10/03/2015 - 15:04

Skyrocketing mining rates brought down to earth

10/03/2015 - 15:04

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The state government has fast-tracked legislation into parliament to curb excessive rate rises on some tenements in the mining and petroleum sectors.

Mines and Petroleum Minister Bill Marmion.

The state government has fast-tracked legislation into parliament to curb excessive rate rises on some tenements in the mining and petroleum sectors.

The changes, to the Valuation of Land Act 1978, will cut recent rate increases of up to 400 per cent on mining tenements and up to 3,000 per cent on petroleum exploration permits.

The rate increases stemmed from regulation changes in 2006, which escalated state government rents as exploration licences neared the end of their terms, under a ‘use it or lose it’ principle.

Mines and Petroleum Minister Bill Marmion said the introduction of cost-recovery for petroleum permits in 2013 had also pushed petroleum rents and rates up, with valuations calculated on five times the annual rent charged.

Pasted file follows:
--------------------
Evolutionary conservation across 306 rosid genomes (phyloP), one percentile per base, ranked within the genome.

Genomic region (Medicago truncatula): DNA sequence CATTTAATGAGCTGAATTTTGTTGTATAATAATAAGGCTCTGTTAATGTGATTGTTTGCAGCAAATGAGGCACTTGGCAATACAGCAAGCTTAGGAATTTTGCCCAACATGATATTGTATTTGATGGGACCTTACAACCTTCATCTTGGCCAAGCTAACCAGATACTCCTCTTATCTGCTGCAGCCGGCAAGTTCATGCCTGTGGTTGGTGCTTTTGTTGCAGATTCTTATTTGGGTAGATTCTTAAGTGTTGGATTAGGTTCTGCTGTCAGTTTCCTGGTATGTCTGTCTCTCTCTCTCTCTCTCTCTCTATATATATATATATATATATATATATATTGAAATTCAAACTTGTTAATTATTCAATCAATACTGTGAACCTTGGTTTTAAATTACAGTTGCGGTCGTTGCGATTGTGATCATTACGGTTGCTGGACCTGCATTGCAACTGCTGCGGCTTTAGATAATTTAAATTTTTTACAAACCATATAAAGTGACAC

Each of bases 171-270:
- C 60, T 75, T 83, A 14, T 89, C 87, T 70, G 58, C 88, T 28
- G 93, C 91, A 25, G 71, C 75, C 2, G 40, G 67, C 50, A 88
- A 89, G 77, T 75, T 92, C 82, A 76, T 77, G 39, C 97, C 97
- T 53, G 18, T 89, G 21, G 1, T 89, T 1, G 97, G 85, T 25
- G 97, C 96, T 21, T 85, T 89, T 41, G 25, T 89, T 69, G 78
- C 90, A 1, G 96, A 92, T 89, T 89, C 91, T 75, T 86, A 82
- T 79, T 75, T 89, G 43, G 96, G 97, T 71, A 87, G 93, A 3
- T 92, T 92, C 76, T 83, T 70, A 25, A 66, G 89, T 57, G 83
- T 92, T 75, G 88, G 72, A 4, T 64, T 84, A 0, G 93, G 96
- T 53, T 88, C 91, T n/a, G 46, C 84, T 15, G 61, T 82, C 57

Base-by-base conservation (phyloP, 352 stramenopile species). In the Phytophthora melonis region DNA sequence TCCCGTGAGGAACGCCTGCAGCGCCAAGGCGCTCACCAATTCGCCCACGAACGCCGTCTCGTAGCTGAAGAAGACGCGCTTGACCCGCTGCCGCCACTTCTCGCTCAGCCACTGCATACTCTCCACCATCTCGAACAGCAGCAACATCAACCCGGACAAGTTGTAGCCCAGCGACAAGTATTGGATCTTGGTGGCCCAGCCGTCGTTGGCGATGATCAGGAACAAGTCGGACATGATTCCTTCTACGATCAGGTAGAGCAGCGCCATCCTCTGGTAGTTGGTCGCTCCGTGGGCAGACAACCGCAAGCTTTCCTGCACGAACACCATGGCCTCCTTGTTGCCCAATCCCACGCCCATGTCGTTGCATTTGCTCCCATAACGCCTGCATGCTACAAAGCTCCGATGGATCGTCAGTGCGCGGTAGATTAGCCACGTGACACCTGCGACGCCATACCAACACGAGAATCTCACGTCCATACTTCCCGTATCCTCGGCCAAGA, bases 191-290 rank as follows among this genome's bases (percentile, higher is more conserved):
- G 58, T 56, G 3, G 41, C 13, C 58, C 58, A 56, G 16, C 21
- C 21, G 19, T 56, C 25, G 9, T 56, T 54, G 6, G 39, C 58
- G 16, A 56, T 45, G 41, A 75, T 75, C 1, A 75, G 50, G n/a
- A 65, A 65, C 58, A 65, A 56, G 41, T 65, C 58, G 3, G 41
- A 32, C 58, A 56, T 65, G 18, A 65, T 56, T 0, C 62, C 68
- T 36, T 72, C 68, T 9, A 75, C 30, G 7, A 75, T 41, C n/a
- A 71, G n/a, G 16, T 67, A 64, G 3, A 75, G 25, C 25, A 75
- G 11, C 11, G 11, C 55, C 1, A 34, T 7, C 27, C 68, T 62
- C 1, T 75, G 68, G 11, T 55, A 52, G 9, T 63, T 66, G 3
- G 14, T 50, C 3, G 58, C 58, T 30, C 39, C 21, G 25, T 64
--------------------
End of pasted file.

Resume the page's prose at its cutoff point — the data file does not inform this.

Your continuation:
Mr Marmion said the situation was unforseen by previous lawmakers and the legislation would allow the Valuer-General to apply the reduced values for the 2015-16 rating year.

AMEC chief executive Simon Bennison welcomed the quick response from government.

“The unintended consequence of the Department of Mines and Petroleum’s escalating tenement rental schedule is that older exploration licences are valued higher for shire rating purposes, when in most cases they are no more valuable,” Mr Bennison said.

“Fast-tracking the amendments will ensure the unimproved value of mineral exploration licences will be calculated on the rent payable in the first year.

Lands Minister Terry Redman said the new legislation would reduce and stabilise local government rates by dropping the five-times multiplier on petroleum permits and ensuring the unimproved value of mineral exploration licences was always calculated on the rent payable in their first year.

“Land valuations and hence, local government rates, are calculated on multiples of 2.5 of these rent charges which resulted in these big jumps, years after legislation changes,” Mr Redman said.

“These changes will be welcomed by explorers and local governments, which have been under pressure from companies over these escalating rates.”

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